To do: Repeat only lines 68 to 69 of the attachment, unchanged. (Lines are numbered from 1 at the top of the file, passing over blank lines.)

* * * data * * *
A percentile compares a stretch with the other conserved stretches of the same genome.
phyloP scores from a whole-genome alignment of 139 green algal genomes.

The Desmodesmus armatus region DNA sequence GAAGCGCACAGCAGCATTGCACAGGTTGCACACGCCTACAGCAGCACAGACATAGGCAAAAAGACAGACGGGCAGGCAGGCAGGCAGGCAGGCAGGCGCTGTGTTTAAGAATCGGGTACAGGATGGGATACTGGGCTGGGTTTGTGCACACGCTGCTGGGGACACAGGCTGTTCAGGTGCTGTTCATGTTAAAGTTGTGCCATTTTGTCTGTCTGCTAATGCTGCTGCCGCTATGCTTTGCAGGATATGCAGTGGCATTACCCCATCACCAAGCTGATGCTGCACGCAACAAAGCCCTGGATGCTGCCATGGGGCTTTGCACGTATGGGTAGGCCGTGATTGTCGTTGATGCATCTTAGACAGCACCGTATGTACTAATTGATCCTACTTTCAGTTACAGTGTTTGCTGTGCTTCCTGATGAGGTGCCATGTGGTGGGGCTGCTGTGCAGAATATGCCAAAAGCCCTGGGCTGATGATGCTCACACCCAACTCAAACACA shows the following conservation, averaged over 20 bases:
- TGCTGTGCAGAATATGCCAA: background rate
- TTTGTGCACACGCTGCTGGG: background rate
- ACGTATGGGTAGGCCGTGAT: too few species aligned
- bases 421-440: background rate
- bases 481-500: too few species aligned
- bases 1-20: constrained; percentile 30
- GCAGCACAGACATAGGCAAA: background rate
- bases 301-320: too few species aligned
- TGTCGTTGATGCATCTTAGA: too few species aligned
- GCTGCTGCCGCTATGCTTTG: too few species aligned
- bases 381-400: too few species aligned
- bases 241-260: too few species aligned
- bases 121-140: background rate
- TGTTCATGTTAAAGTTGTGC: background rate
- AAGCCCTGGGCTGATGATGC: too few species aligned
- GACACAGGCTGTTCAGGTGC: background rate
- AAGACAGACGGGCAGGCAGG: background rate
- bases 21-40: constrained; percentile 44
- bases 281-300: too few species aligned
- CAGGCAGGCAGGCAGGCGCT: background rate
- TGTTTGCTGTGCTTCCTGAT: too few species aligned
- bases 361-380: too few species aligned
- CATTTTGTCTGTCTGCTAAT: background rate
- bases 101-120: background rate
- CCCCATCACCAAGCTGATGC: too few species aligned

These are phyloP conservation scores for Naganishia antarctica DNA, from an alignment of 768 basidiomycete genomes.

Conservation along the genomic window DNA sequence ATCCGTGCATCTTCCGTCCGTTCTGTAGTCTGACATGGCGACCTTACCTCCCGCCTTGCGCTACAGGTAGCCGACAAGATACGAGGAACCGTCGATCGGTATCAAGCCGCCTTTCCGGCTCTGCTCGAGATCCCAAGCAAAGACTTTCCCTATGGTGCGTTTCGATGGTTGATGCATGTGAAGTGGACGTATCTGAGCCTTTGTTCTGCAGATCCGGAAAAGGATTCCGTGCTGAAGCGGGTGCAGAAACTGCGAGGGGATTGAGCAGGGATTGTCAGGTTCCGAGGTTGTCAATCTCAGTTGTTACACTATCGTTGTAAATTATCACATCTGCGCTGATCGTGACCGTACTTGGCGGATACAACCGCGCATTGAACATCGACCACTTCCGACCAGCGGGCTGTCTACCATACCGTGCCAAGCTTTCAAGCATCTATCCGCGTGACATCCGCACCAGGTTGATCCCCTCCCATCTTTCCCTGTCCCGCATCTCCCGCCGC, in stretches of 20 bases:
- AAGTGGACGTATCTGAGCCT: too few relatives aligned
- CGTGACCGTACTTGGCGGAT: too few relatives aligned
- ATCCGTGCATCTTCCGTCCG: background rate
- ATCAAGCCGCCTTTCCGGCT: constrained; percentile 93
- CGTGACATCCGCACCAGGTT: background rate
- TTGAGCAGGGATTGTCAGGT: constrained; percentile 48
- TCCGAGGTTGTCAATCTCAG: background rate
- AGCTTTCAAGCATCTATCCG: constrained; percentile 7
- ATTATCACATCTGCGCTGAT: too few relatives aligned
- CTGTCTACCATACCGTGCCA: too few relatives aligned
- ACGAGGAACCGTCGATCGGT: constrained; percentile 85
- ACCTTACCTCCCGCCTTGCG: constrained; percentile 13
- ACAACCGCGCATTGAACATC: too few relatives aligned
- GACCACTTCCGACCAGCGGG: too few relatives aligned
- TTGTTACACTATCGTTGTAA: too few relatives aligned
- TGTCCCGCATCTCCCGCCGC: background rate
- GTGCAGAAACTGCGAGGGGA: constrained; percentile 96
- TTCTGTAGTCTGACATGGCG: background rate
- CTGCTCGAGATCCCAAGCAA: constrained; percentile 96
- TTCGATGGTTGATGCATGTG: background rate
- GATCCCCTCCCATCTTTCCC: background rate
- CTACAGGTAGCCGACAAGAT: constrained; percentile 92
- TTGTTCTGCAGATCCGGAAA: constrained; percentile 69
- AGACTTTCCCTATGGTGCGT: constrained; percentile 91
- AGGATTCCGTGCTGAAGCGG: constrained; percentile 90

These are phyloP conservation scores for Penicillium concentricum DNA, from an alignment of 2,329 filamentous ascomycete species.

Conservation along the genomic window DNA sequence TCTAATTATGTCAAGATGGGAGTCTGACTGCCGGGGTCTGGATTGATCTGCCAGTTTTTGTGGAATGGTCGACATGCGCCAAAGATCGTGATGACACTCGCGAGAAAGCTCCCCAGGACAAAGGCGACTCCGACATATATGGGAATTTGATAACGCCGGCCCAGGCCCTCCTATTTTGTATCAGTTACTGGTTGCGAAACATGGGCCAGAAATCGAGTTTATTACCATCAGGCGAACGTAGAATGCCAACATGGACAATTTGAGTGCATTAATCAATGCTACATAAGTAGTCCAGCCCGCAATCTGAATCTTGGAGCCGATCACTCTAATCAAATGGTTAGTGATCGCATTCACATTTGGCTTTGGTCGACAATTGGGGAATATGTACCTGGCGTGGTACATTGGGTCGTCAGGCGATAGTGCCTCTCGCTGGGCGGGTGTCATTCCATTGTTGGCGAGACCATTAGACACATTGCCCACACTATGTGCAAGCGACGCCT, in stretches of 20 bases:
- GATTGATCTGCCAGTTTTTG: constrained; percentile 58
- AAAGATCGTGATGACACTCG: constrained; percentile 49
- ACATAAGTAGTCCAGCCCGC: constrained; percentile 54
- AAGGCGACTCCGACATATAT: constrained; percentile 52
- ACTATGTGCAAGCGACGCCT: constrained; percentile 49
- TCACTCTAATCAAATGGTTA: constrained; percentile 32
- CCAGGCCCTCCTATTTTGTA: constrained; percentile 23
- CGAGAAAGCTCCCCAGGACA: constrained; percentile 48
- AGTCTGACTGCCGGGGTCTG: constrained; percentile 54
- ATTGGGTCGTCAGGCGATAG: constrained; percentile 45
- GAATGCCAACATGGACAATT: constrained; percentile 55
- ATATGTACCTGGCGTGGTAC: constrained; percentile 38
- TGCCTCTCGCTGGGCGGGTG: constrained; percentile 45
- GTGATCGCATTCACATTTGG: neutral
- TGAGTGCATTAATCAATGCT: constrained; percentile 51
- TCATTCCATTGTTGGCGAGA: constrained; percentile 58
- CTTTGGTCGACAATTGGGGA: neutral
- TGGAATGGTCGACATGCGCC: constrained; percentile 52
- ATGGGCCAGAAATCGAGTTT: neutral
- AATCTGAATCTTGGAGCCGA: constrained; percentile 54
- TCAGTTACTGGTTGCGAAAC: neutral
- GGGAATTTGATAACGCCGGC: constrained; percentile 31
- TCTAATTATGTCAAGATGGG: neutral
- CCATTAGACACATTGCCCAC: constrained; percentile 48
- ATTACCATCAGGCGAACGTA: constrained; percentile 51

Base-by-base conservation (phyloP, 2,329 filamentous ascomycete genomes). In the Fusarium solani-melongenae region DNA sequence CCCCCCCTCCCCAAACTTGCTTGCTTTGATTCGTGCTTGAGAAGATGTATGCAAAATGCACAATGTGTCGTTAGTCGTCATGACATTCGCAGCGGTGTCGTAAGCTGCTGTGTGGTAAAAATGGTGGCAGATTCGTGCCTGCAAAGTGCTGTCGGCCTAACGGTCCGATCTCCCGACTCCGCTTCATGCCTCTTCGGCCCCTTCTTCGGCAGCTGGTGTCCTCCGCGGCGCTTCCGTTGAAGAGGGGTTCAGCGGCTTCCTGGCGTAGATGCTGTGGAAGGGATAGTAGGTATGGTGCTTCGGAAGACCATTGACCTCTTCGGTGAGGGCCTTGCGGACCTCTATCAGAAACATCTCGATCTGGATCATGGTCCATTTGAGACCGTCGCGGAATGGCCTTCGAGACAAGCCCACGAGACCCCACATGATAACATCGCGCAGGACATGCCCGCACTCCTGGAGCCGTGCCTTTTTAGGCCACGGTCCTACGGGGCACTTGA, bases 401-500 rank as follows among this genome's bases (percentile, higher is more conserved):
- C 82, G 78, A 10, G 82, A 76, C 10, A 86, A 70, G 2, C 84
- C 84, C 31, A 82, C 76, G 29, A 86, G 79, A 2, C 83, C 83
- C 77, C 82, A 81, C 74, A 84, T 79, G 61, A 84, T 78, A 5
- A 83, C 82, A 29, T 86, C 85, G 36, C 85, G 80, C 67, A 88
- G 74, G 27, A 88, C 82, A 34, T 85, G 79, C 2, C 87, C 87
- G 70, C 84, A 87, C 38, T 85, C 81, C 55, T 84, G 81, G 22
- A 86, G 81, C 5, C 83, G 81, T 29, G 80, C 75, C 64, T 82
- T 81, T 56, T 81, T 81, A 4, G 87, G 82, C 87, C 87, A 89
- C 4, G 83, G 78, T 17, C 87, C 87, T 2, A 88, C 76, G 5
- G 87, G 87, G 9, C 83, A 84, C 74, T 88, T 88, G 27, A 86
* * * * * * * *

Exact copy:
- GAATGCCAACATGGACAATT: constrained; percentile 55
- ATATGTACCTGGCGTGGTAC: constrained; percentile 38